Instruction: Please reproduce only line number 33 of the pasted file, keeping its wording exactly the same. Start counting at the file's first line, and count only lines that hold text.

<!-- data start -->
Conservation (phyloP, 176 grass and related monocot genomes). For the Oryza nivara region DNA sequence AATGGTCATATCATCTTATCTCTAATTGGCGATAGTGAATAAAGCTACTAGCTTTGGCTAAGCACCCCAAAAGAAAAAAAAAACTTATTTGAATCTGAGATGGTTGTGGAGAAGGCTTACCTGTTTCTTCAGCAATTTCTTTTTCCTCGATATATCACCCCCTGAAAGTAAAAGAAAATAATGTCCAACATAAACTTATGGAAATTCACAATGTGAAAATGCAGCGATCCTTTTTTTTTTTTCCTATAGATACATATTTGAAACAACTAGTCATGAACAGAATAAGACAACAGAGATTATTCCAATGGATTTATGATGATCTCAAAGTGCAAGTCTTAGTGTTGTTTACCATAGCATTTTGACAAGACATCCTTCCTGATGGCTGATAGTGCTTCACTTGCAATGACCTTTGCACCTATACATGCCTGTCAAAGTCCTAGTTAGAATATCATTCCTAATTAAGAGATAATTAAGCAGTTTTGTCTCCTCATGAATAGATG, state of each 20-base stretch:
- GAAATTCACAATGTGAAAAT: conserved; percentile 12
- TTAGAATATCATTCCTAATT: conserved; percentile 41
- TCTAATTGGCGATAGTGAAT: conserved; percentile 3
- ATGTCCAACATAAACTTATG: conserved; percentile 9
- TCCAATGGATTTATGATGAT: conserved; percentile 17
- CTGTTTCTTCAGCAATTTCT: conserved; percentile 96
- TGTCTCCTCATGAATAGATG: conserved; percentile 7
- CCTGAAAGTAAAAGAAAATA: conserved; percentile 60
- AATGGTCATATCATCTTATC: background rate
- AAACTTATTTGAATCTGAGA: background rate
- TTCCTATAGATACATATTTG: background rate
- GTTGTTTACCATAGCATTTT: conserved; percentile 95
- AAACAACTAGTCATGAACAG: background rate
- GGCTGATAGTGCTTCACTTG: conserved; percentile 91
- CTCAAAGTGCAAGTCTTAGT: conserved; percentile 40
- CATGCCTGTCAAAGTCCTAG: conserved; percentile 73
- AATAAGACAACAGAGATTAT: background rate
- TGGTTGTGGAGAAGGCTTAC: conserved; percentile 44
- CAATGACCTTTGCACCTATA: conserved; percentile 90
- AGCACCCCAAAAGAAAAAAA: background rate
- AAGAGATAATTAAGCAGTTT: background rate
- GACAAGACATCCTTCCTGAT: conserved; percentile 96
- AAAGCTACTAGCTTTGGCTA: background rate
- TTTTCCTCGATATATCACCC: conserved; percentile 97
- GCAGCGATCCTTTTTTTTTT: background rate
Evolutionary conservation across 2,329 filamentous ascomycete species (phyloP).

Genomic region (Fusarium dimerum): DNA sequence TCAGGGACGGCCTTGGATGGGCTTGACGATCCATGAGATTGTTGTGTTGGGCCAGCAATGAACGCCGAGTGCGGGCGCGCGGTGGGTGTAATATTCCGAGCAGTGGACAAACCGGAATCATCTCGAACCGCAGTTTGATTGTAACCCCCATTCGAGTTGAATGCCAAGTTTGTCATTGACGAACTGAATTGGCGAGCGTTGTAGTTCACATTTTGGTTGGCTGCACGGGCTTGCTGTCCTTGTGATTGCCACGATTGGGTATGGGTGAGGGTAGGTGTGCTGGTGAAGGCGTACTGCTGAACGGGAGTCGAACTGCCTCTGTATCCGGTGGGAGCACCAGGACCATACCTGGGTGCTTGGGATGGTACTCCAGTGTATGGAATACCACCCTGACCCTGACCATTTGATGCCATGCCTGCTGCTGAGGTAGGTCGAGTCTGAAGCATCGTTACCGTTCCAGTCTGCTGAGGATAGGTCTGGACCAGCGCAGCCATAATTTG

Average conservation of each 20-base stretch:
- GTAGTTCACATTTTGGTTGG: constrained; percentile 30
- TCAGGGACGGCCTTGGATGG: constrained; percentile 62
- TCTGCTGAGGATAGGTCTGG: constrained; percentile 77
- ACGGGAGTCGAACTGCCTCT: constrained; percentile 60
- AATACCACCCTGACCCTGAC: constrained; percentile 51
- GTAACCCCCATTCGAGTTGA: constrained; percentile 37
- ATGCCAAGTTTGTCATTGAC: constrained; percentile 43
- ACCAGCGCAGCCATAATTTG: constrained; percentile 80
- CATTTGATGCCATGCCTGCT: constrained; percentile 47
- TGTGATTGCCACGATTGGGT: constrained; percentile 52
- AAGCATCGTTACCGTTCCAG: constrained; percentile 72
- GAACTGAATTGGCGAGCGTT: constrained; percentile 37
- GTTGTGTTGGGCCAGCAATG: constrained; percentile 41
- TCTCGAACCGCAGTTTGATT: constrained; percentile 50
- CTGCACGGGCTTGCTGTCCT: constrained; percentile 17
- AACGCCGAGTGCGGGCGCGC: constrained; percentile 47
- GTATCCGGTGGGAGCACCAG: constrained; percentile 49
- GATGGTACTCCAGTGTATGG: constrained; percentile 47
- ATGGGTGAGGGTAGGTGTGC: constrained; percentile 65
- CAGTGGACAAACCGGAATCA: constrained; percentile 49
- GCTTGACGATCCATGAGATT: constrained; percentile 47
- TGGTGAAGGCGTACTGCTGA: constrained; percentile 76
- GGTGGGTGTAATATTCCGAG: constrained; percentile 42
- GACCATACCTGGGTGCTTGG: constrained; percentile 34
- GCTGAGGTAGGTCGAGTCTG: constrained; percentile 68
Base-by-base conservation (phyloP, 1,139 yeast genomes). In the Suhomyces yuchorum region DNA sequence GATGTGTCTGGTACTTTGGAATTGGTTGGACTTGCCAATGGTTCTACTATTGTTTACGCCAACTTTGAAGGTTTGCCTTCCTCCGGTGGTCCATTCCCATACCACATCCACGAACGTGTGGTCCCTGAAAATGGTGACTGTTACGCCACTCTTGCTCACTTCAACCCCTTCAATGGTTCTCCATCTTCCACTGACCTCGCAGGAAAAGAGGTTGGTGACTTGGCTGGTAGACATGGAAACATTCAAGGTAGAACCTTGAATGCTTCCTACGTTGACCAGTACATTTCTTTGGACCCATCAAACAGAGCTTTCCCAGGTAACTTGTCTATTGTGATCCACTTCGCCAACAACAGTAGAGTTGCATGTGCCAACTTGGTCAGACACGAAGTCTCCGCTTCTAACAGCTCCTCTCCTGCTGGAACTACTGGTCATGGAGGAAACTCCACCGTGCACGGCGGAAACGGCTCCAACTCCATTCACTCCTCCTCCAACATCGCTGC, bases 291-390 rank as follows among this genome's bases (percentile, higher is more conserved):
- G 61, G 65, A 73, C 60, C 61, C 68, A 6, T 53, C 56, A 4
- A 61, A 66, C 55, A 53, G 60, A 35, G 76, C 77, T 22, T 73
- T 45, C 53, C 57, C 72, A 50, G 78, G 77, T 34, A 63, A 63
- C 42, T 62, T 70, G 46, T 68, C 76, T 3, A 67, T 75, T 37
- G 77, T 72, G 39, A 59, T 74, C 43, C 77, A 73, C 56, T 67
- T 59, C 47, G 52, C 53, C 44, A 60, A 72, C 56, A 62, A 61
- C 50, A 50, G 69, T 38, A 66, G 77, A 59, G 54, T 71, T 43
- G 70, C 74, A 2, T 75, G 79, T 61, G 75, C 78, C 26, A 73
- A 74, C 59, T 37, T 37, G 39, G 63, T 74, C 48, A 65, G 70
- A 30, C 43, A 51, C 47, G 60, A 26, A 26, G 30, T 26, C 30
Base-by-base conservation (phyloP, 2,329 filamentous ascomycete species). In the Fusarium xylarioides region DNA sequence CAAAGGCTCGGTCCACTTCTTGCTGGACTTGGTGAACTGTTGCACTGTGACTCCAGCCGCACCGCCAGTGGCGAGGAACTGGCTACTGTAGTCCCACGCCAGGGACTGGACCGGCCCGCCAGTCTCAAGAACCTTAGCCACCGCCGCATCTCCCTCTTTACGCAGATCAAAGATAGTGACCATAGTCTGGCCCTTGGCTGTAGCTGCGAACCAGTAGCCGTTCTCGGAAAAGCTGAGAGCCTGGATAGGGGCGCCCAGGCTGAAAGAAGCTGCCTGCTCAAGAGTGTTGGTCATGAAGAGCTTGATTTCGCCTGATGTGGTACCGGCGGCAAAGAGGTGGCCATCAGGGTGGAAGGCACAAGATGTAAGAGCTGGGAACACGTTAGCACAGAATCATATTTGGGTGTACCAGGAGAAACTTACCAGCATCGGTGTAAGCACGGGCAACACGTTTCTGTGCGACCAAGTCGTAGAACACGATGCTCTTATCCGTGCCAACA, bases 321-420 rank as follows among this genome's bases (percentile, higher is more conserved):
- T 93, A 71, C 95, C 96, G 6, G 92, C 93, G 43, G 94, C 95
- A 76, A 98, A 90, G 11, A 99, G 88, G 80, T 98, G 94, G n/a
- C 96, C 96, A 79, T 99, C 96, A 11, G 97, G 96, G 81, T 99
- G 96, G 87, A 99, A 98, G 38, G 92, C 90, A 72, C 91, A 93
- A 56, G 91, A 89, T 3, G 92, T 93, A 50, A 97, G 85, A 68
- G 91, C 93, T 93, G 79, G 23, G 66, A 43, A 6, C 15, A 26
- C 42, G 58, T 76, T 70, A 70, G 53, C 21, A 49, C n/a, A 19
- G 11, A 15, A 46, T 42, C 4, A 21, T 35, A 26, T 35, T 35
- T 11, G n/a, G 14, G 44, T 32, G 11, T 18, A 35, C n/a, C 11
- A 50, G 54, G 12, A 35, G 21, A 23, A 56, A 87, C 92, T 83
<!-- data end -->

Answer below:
- ACGGGAGTCGAACTGCCTCT: constrained; percentile 60